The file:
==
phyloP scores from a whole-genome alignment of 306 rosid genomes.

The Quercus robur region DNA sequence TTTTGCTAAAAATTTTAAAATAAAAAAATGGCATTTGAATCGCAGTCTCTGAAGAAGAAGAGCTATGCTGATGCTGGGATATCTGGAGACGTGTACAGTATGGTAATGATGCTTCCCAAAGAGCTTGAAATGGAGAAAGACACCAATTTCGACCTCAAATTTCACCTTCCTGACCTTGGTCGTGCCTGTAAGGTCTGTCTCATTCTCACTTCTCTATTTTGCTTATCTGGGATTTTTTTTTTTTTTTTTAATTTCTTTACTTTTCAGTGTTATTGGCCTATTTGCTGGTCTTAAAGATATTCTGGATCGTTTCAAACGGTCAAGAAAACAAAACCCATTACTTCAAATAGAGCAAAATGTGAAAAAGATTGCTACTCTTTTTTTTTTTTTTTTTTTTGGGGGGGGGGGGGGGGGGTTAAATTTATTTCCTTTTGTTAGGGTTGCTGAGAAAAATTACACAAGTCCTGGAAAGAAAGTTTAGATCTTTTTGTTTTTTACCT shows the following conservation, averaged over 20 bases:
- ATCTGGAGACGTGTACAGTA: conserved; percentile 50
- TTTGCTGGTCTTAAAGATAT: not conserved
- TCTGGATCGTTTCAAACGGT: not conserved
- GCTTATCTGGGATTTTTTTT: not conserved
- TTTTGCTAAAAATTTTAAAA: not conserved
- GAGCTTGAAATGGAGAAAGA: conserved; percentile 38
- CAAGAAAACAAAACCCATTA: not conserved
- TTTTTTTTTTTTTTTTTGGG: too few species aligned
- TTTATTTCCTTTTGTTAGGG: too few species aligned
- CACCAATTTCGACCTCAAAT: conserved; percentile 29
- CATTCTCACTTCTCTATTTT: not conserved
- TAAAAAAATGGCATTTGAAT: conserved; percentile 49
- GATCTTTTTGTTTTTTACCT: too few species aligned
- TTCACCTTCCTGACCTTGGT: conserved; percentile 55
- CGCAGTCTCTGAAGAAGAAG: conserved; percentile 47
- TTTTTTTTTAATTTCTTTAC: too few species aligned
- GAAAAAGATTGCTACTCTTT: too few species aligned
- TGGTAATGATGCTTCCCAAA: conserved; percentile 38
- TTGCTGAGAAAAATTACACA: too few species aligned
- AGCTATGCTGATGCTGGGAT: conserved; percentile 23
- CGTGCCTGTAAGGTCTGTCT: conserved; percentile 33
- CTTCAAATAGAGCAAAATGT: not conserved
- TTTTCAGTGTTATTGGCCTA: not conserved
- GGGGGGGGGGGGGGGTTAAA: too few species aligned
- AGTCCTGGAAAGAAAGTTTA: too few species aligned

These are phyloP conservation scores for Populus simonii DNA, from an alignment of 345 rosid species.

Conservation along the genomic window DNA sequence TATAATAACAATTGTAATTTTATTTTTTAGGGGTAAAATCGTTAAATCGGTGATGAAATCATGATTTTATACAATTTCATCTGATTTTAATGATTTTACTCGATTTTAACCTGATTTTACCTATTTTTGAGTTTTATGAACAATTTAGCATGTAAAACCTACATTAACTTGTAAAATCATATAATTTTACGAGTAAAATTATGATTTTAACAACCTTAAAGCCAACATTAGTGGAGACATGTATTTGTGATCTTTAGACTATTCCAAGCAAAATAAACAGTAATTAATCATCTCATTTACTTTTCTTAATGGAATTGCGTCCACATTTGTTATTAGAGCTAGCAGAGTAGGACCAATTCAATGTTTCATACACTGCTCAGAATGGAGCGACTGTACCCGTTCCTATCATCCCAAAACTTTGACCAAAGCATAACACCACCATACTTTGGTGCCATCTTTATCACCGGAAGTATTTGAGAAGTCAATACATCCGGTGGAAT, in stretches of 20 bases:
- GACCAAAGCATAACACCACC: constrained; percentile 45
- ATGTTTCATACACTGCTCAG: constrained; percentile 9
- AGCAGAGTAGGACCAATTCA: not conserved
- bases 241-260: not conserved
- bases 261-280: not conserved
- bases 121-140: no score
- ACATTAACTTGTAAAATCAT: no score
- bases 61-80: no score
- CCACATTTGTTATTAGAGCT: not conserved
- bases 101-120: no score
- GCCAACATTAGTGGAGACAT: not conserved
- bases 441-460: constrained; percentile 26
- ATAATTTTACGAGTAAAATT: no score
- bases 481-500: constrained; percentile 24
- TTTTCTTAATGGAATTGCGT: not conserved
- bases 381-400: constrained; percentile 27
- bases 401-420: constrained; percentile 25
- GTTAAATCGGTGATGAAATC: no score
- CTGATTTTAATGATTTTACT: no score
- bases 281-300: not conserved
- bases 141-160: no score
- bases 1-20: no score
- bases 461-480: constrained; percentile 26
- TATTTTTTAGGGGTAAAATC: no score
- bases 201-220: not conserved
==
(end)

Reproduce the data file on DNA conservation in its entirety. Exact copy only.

phyloP scores from a whole-genome alignment of 306 rosid genomes.

The Quercus robur region DNA sequence TTTTGCTAAAAATTTTAAAATAAAAAAATGGCATTTGAATCGCAGTCTCTGAAGAAGAAGAGCTATGCTGATGCTGGGATATCTGGAGACGTGTACAGTATGGTAATGATGCTTCCCAAAGAGCTTGAAATGGAGAAAGACACCAATTTCGACCTCAAATTTCACCTTCCTGACCTTGGTCGTGCCTGTAAGGTCTGTCTCATTCTCACTTCTCTATTTTGCTTATCTGGGATTTTTTTTTTTTTTTTTAATTTCTTTACTTTTCAGTGTTATTGGCCTATTTGCTGGTCTTAAAGATATTCTGGATCGTTTCAAACGGTCAAGAAAACAAAACCCATTACTTCAAATAGAGCAAAATGTGAAAAAGATTGCTACTCTTTTTTTTTTTTTTTTTTTTGGGGGGGGGGGGGGGGGGTTAAATTTATTTCCTTTTGTTAGGGTTGCTGAGAAAAATTACACAAGTCCTGGAAAGAAAGTTTAGATCTTTTTGTTTTTTACCT shows the following conservation, averaged over 20 bases:
- ATCTGGAGACGTGTACAGTA: conserved; percentile 50
- TTTGCTGGTCTTAAAGATAT: not conserved
- TCTGGATCGTTTCAAACGGT: not conserved
- GCTTATCTGGGATTTTTTTT: not conserved
- TTTTGCTAAAAATTTTAAAA: not conserved
- GAGCTTGAAATGGAGAAAGA: conserved; percentile 38
- CAAGAAAACAAAACCCATTA: not conserved
- TTTTTTTTTTTTTTTTTGGG: too few species aligned
- TTTATTTCCTTTTGTTAGGG: too few species aligned
- CACCAATTTCGACCTCAAAT: conserved; percentile 29
- CATTCTCACTTCTCTATTTT: not conserved
- TAAAAAAATGGCATTTGAAT: conserved; percentile 49
- GATCTTTTTGTTTTTTACCT: too few species aligned
- TTCACCTTCCTGACCTTGGT: conserved; percentile 55
- CGCAGTCTCTGAAGAAGAAG: conserved; percentile 47
- TTTTTTTTTAATTTCTTTAC: too few species aligned
- GAAAAAGATTGCTACTCTTT: too few species aligned
- TGGTAATGATGCTTCCCAAA: conserved; percentile 38
- TTGCTGAGAAAAATTACACA: too few species aligned
- AGCTATGCTGATGCTGGGAT: conserved; percentile 23
- CGTGCCTGTAAGGTCTGTCT: conserved; percentile 33
- CTTCAAATAGAGCAAAATGT: not conserved
- TTTTCAGTGTTATTGGCCTA: not conserved
- GGGGGGGGGGGGGGGTTAAA: too few species aligned
- AGTCCTGGAAAGAAAGTTTA: too few species aligned

These are phyloP conservation scores for Populus simonii DNA, from an alignment of 345 rosid species.

Conservation along the genomic window DNA sequence TATAATAACAATTGTAATTTTATTTTTTAGGGGTAAAATCGTTAAATCGGTGATGAAATCATGATTTTATACAATTTCATCTGATTTTAATGATTTTACTCGATTTTAACCTGATTTTACCTATTTTTGAGTTTTATGAACAATTTAGCATGTAAAACCTACATTAACTTGTAAAATCATATAATTTTACGAGTAAAATTATGATTTTAACAACCTTAAAGCCAACATTAGTGGAGACATGTATTTGTGATCTTTAGACTATTCCAAGCAAAATAAACAGTAATTAATCATCTCATTTACTTTTCTTAATGGAATTGCGTCCACATTTGTTATTAGAGCTAGCAGAGTAGGACCAATTCAATGTTTCATACACTGCTCAGAATGGAGCGACTGTACCCGTTCCTATCATCCCAAAACTTTGACCAAAGCATAACACCACCATACTTTGGTGCCATCTTTATCACCGGAAGTATTTGAGAAGTCAATACATCCGGTGGAAT, in stretches of 20 bases:
- GACCAAAGCATAACACCACC: constrained; percentile 45
- ATGTTTCATACACTGCTCAG: constrained; percentile 9
- AGCAGAGTAGGACCAATTCA: not conserved
- bases 241-260: not conserved
- bases 261-280: not conserved
- bases 121-140: no score
- ACATTAACTTGTAAAATCAT: no score
- bases 61-80: no score
- CCACATTTGTTATTAGAGCT: not conserved
- bases 101-120: no score
- GCCAACATTAGTGGAGACAT: not conserved
- bases 441-460: constrained; percentile 26
- ATAATTTTACGAGTAAAATT: no score
- bases 481-500: constrained; percentile 24
- TTTTCTTAATGGAATTGCGT: not conserved
- bases 381-400: constrained; percentile 27
- bases 401-420: constrained; percentile 25
- GTTAAATCGGTGATGAAATC: no score
- CTGATTTTAATGATTTTACT: no score
- bases 281-300: not conserved
- bases 141-160: no score
- bases 1-20: no score
- bases 461-480: constrained; percentile 26
- TATTTTTTAGGGGTAAAATC: no score
- bases 201-220: not conserved